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Frontier research for the Green Deal: Driving forward Europe’s climate ambitions through innovation and transformation

With the European Green Deal, the European Commission aims for the EU to be completely carbon-neutral by 2050. This is an enormous ambition, and innovative frontier research supported by the European Research Council (ERC) will play a vital role in powering forward the cutting-edge research and technological development needed to achieve it. This CORDIS Results Pack highlights 15 ERC-funded projects that are playing their part in helping to achieve Europe’s green and sustainable future.

Climate Change and Environment
Fundamental Research

Founded in 2007, the ERC’s primary mission is to provide grants to Europe’s most talented and dedicated researchers, without predefined themes and based on the sole criterion of scientific excellence. ERC grantees tend to be at the forefront of their fields and the funding offered to them gives them a chance to realise their most creative ideas and potentially produce results that will have a major impact on science, society and the economy. As a result, their research takes place at the frontiers of current human knowledge and indeed, are pushing them further outwards. Therefore, they are in a prime position to contribute to the broad discussion currently taking place on the European Green Deal.

The importance of frontier research

The Green Deal itself will span almost every policy area and research field, from enabling sustainable agriculture, industry and mobility, to clean energy, new methods to eliminate pollution and efforts to preserve biodiversity and increase urban sustainability. It aims to completely transform Europe’s economy and societies to make them truly green. Being such a large undertaking, frontier research will be a crucial ingredient in this transformative process. Advances in human understanding and knowledge driven by frontier research can help provide important context and comprehension of the issues at stake and can already begin laying the groundwork for real solutions to emerge. One recent example of this is COVID-19, where nearly 180 currently running ERC projects were immediately relevant to help address the pandemic. This is because they had already been engaged in research that could easily be recalibrated to help find viable answers to the many challenges and hardships that the virus has unleashed.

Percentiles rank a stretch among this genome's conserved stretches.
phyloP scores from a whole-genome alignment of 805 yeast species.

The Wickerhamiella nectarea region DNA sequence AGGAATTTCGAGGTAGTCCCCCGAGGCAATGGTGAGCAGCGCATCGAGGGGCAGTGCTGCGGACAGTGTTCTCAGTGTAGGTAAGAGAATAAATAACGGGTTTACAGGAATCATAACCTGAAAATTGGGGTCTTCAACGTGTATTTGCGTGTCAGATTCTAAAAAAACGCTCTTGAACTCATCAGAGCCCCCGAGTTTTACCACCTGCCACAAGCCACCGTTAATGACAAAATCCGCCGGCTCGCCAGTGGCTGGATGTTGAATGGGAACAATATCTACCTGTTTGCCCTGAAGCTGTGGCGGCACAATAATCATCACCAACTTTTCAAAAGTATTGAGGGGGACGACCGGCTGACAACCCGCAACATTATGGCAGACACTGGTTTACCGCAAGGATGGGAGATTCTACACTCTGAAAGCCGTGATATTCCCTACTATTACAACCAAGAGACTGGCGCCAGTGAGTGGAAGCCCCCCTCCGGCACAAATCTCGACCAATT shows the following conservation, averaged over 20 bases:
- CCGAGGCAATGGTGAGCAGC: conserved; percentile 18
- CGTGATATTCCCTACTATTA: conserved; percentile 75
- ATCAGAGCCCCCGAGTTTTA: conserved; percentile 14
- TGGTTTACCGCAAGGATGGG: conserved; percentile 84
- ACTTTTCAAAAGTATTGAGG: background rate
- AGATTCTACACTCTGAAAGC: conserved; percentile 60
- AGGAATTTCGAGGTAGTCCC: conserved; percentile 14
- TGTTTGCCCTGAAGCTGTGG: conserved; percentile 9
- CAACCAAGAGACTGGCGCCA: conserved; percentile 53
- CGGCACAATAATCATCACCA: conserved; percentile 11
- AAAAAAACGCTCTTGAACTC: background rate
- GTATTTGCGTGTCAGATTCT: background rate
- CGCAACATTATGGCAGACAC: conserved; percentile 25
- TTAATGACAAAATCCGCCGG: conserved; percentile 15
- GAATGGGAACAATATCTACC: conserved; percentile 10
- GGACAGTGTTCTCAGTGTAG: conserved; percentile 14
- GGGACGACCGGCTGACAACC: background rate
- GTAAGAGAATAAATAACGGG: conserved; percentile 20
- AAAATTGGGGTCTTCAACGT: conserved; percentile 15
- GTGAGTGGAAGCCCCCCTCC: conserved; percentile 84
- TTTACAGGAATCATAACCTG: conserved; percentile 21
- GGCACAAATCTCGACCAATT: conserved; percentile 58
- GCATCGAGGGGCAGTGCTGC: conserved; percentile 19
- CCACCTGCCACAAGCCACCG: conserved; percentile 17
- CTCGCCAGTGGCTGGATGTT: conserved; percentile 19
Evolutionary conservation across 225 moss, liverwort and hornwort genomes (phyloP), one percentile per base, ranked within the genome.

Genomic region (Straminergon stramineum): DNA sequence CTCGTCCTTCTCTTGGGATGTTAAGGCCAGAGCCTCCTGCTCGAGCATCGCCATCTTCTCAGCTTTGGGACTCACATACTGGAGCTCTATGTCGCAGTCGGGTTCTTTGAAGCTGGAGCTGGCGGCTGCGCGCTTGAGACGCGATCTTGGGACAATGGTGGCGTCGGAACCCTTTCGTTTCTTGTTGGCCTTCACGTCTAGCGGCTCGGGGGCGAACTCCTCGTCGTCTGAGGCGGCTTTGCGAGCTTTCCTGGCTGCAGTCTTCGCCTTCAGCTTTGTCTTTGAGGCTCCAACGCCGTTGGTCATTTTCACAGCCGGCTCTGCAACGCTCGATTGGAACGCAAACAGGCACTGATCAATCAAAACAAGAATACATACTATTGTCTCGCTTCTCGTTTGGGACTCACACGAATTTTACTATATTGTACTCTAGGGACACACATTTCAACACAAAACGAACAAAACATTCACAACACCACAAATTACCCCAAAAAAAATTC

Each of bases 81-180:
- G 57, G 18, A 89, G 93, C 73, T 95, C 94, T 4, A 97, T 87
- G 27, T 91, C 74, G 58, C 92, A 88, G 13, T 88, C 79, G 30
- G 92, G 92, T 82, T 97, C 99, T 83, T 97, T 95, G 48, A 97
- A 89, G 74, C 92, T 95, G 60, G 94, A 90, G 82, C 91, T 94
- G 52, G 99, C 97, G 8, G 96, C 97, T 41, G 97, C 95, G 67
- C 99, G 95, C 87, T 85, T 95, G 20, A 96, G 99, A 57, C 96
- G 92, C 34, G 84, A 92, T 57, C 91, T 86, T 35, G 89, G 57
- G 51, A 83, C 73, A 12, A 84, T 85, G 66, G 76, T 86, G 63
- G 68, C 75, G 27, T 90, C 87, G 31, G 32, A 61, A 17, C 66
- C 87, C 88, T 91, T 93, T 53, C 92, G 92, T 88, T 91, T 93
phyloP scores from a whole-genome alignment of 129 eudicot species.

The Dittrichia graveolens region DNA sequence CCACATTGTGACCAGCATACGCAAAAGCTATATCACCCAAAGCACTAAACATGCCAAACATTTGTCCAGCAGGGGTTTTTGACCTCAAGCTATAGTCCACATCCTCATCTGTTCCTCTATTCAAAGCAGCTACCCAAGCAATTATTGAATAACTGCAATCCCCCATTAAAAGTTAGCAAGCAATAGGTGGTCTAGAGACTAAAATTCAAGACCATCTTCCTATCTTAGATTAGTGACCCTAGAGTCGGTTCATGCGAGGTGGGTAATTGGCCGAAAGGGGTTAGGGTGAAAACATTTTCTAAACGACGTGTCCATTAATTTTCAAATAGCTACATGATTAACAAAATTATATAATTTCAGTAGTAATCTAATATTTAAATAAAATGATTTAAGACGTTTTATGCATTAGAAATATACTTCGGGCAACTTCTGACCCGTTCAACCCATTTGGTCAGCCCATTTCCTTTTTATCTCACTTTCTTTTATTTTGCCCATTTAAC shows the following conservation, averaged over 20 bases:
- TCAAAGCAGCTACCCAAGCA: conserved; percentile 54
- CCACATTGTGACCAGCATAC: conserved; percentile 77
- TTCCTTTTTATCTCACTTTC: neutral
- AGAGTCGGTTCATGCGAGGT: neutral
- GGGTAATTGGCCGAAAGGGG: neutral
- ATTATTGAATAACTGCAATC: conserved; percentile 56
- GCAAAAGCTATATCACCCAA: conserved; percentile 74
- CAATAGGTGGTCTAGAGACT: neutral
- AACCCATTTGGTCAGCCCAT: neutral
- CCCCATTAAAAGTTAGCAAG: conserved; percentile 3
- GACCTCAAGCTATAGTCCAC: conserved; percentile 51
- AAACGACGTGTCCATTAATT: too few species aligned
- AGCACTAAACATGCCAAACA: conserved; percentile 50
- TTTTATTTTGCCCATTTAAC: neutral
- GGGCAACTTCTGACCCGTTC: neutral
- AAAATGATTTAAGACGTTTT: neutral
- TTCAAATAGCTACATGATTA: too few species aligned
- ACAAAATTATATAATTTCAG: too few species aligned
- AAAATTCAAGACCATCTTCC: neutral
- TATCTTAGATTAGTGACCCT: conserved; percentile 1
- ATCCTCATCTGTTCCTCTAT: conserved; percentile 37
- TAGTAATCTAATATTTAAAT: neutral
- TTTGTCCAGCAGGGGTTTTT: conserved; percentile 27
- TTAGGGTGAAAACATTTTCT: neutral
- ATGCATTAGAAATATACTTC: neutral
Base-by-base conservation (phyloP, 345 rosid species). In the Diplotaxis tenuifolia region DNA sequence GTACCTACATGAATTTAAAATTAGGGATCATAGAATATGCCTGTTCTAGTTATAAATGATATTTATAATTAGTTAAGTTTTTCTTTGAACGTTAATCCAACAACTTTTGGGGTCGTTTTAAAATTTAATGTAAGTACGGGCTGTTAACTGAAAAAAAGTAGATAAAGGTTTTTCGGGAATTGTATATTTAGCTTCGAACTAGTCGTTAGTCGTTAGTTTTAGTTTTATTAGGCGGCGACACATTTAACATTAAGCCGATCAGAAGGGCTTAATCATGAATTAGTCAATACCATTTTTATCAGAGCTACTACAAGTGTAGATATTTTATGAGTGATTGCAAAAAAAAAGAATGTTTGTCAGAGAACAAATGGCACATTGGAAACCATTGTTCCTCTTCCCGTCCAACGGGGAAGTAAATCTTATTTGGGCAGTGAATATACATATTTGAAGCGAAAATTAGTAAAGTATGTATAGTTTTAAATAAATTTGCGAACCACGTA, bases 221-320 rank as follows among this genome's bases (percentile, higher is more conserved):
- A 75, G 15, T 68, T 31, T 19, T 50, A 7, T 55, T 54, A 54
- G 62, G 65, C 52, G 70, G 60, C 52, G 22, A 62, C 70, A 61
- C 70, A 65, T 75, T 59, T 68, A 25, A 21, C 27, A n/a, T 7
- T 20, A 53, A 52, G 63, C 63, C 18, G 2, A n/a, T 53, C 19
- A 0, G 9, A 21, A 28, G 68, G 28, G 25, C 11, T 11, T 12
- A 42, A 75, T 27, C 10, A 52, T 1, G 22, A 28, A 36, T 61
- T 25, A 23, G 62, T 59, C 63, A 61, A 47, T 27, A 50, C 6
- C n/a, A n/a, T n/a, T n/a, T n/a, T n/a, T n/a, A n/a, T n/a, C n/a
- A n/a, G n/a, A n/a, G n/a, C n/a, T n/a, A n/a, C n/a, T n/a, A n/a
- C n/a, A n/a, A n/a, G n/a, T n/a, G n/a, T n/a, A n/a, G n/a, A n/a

The projects paving the way

In the same vein, many of the ERC projects featured in this Results Pack are already engaged in pioneering research that may now be at a more theoretical or early technological development stage but could soon form the backbone of the drive to achieve the aims of the European Green Deal. Their research is broad, taking in many different fields but all of which have a key role to play. In particular, there is the ALLEGRO project, which has provided important insights into pedestrian and cyclist behaviour that can help busy urban centres implement better systems for sustainable mobility. Then we have the BacBio project, which hopes to lead the way towards more sustainable agriculture, one relying more on beneficial microbes and less on pesticides and fungicides. Looking specifically at industry, the COFLeaF project has taken inspiration from plants to develop green alternatives to chemical fuels, whilst the CUSTOM-SENSE project has created biosensors that will help identify microorganisms that could one day help to replace fossil fuels as sources of industrial compounds. Moving to the energy sector, the SEEWHI project has been working to optimise the upcoming third generation of solar cells that promise fast and cheap industrial scaling. Moreover, the WINDMIL project team has created a new monitoring system that uses low-cost sensors to efficiently inspect and monitor a wind turbine’s performance and structure, resulting in an extended lifespan for this important source of renewable energy. With biodiversity and conservation in mind, the TREECLIMBERS project has been studying lianas plants, which has provided fascinating insights on how rainforests are coping and adapting to climate change. And the AIRSCAN project has brought about an ultralight, low-cost aircraft for better animal tracking with no ground operations required. Finally, from a policy perspective, the SUSTAINABLEOCEAN project has helped to create new legal tools to help policymakers balance competing interests at sea and create a more sustainable ocean policy and blue economy. Elsewhere, the LITTLE TOOLS project has undertaken detailed surveys and analysis to help explain how large transitions in society can occur, specifically looking at the growth of the bioeconomy. These examples provide a snapshot of the full menu of 15 projects that are found within this Pack but these 15 projects themselves only scratch the surface on how innovation and excellence driven by frontier research will help turn Europe’s Green Deal from mere ambition to a solid reality.